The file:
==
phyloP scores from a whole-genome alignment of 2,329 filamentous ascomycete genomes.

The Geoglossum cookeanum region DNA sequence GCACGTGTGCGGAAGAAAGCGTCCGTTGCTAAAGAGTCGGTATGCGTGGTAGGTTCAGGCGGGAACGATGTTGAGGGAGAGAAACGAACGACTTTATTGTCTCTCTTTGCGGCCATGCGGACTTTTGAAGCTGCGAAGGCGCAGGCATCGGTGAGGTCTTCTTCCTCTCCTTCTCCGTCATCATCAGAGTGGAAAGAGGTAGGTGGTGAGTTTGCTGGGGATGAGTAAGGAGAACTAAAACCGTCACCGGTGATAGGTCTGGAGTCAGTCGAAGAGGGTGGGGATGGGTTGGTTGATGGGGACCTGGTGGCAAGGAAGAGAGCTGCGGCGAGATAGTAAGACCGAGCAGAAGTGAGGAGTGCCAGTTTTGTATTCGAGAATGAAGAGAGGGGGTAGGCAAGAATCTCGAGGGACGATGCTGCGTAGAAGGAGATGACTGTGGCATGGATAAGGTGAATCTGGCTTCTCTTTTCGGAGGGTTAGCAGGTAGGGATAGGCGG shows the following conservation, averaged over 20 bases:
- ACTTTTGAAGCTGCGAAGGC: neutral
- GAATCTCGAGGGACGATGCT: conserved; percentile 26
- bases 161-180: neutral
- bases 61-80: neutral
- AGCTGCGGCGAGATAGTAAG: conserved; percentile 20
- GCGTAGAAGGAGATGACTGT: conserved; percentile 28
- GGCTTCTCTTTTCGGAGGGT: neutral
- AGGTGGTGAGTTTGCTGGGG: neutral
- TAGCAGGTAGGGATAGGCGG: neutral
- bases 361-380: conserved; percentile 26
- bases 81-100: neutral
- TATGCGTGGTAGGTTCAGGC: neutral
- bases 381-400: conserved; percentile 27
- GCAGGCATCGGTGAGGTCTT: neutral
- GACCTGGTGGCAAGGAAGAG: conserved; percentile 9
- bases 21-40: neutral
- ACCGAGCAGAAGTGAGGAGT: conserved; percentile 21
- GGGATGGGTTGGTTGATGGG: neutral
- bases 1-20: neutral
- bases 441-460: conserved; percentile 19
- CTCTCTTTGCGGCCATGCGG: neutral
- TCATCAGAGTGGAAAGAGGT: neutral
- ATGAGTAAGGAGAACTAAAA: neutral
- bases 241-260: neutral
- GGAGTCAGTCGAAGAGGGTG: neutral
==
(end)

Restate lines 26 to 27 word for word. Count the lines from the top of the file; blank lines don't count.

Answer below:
- bases 241-260: neutral
- GGAGTCAGTCGAAGAGGGTG: neutral